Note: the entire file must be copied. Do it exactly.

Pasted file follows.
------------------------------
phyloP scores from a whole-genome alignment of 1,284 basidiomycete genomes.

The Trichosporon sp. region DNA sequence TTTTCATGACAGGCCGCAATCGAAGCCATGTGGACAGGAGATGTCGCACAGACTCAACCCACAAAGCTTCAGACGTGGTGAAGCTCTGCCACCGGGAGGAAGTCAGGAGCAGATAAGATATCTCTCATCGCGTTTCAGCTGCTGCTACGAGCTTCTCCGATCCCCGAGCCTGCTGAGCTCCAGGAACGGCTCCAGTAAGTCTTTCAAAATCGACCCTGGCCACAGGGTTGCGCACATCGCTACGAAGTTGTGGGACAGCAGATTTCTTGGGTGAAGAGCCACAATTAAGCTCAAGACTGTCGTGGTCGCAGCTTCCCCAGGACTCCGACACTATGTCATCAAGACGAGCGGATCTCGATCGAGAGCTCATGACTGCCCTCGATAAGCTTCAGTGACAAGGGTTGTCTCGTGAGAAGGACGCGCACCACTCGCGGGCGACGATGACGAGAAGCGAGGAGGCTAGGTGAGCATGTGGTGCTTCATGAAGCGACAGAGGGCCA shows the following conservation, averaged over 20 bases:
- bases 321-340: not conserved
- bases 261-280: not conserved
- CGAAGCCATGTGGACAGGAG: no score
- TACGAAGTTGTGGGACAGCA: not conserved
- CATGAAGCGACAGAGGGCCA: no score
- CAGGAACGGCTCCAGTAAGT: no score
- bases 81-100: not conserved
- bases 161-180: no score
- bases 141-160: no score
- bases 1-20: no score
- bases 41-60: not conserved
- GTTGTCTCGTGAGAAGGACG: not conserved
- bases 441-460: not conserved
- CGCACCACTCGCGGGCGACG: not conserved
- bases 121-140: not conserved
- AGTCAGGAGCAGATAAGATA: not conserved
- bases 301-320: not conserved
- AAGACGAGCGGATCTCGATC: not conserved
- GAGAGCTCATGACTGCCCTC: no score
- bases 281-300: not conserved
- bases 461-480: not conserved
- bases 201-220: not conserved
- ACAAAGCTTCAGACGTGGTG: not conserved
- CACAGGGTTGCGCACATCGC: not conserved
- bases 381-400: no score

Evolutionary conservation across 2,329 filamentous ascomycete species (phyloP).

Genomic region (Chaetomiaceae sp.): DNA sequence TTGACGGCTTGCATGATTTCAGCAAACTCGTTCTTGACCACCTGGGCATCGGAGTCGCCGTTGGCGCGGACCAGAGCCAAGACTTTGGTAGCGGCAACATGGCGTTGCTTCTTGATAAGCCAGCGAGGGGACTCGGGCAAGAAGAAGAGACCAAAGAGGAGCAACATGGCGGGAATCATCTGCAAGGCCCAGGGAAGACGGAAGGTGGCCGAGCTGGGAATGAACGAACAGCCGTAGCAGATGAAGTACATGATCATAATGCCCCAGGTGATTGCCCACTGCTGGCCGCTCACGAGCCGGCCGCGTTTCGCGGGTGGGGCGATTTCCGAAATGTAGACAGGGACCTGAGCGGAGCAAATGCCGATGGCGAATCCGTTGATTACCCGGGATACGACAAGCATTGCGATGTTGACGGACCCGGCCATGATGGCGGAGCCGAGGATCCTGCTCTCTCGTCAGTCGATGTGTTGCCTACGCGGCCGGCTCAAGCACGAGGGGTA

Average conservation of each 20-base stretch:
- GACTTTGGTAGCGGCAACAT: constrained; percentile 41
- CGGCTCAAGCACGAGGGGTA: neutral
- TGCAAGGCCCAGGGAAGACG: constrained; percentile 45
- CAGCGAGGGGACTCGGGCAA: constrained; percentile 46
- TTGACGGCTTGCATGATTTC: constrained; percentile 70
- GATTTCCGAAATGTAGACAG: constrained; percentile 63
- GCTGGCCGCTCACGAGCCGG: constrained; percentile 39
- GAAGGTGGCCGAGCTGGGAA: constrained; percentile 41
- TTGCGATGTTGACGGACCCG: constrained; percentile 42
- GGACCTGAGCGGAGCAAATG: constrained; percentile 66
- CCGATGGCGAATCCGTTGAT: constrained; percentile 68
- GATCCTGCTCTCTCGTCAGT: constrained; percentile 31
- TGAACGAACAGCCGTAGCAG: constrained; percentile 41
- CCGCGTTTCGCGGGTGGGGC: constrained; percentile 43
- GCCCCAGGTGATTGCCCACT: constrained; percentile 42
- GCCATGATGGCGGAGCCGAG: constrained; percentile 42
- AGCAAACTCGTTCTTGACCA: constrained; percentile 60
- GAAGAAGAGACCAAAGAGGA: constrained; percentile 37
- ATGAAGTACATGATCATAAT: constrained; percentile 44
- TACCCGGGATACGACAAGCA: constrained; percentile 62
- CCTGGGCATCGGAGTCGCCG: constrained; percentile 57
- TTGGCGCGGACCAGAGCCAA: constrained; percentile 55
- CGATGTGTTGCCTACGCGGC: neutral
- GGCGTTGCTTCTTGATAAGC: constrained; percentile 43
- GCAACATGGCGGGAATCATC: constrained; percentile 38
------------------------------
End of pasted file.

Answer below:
phyloP scores from a whole-genome alignment of 1,284 basidiomycete genomes.

The Trichosporon sp. region DNA sequence TTTTCATGACAGGCCGCAATCGAAGCCATGTGGACAGGAGATGTCGCACAGACTCAACCCACAAAGCTTCAGACGTGGTGAAGCTCTGCCACCGGGAGGAAGTCAGGAGCAGATAAGATATCTCTCATCGCGTTTCAGCTGCTGCTACGAGCTTCTCCGATCCCCGAGCCTGCTGAGCTCCAGGAACGGCTCCAGTAAGTCTTTCAAAATCGACCCTGGCCACAGGGTTGCGCACATCGCTACGAAGTTGTGGGACAGCAGATTTCTTGGGTGAAGAGCCACAATTAAGCTCAAGACTGTCGTGGTCGCAGCTTCCCCAGGACTCCGACACTATGTCATCAAGACGAGCGGATCTCGATCGAGAGCTCATGACTGCCCTCGATAAGCTTCAGTGACAAGGGTTGTCTCGTGAGAAGGACGCGCACCACTCGCGGGCGACGATGACGAGAAGCGAGGAGGCTAGGTGAGCATGTGGTGCTTCATGAAGCGACAGAGGGCCA shows the following conservation, averaged over 20 bases:
- bases 321-340: not conserved
- bases 261-280: not conserved
- CGAAGCCATGTGGACAGGAG: no score
- TACGAAGTTGTGGGACAGCA: not conserved
- CATGAAGCGACAGAGGGCCA: no score
- CAGGAACGGCTCCAGTAAGT: no score
- bases 81-100: not conserved
- bases 161-180: no score
- bases 141-160: no score
- bases 1-20: no score
- bases 41-60: not conserved
- GTTGTCTCGTGAGAAGGACG: not conserved
- bases 441-460: not conserved
- CGCACCACTCGCGGGCGACG: not conserved
- bases 121-140: not conserved
- AGTCAGGAGCAGATAAGATA: not conserved
- bases 301-320: not conserved
- AAGACGAGCGGATCTCGATC: not conserved
- GAGAGCTCATGACTGCCCTC: no score
- bases 281-300: not conserved
- bases 461-480: not conserved
- bases 201-220: not conserved
- ACAAAGCTTCAGACGTGGTG: not conserved
- CACAGGGTTGCGCACATCGC: not conserved
- bases 381-400: no score

Evolutionary conservation across 2,329 filamentous ascomycete species (phyloP).

Genomic region (Chaetomiaceae sp.): DNA sequence TTGACGGCTTGCATGATTTCAGCAAACTCGTTCTTGACCACCTGGGCATCGGAGTCGCCGTTGGCGCGGACCAGAGCCAAGACTTTGGTAGCGGCAACATGGCGTTGCTTCTTGATAAGCCAGCGAGGGGACTCGGGCAAGAAGAAGAGACCAAAGAGGAGCAACATGGCGGGAATCATCTGCAAGGCCCAGGGAAGACGGAAGGTGGCCGAGCTGGGAATGAACGAACAGCCGTAGCAGATGAAGTACATGATCATAATGCCCCAGGTGATTGCCCACTGCTGGCCGCTCACGAGCCGGCCGCGTTTCGCGGGTGGGGCGATTTCCGAAATGTAGACAGGGACCTGAGCGGAGCAAATGCCGATGGCGAATCCGTTGATTACCCGGGATACGACAAGCATTGCGATGTTGACGGACCCGGCCATGATGGCGGAGCCGAGGATCCTGCTCTCTCGTCAGTCGATGTGTTGCCTACGCGGCCGGCTCAAGCACGAGGGGTA

Average conservation of each 20-base stretch:
- GACTTTGGTAGCGGCAACAT: constrained; percentile 41
- CGGCTCAAGCACGAGGGGTA: neutral
- TGCAAGGCCCAGGGAAGACG: constrained; percentile 45
- CAGCGAGGGGACTCGGGCAA: constrained; percentile 46
- TTGACGGCTTGCATGATTTC: constrained; percentile 70
- GATTTCCGAAATGTAGACAG: constrained; percentile 63
- GCTGGCCGCTCACGAGCCGG: constrained; percentile 39
- GAAGGTGGCCGAGCTGGGAA: constrained; percentile 41
- TTGCGATGTTGACGGACCCG: constrained; percentile 42
- GGACCTGAGCGGAGCAAATG: constrained; percentile 66
- CCGATGGCGAATCCGTTGAT: constrained; percentile 68
- GATCCTGCTCTCTCGTCAGT: constrained; percentile 31
- TGAACGAACAGCCGTAGCAG: constrained; percentile 41
- CCGCGTTTCGCGGGTGGGGC: constrained; percentile 43
- GCCCCAGGTGATTGCCCACT: constrained; percentile 42
- GCCATGATGGCGGAGCCGAG: constrained; percentile 42
- AGCAAACTCGTTCTTGACCA: constrained; percentile 60
- GAAGAAGAGACCAAAGAGGA: constrained; percentile 37
- ATGAAGTACATGATCATAAT: constrained; percentile 44
- TACCCGGGATACGACAAGCA: constrained; percentile 62
- CCTGGGCATCGGAGTCGCCG: constrained; percentile 57
- TTGGCGCGGACCAGAGCCAA: constrained; percentile 55
- CGATGTGTTGCCTACGCGGC: neutral
- GGCGTTGCTTCTTGATAAGC: constrained; percentile 43
- GCAACATGGCGGGAATCATC: constrained; percentile 38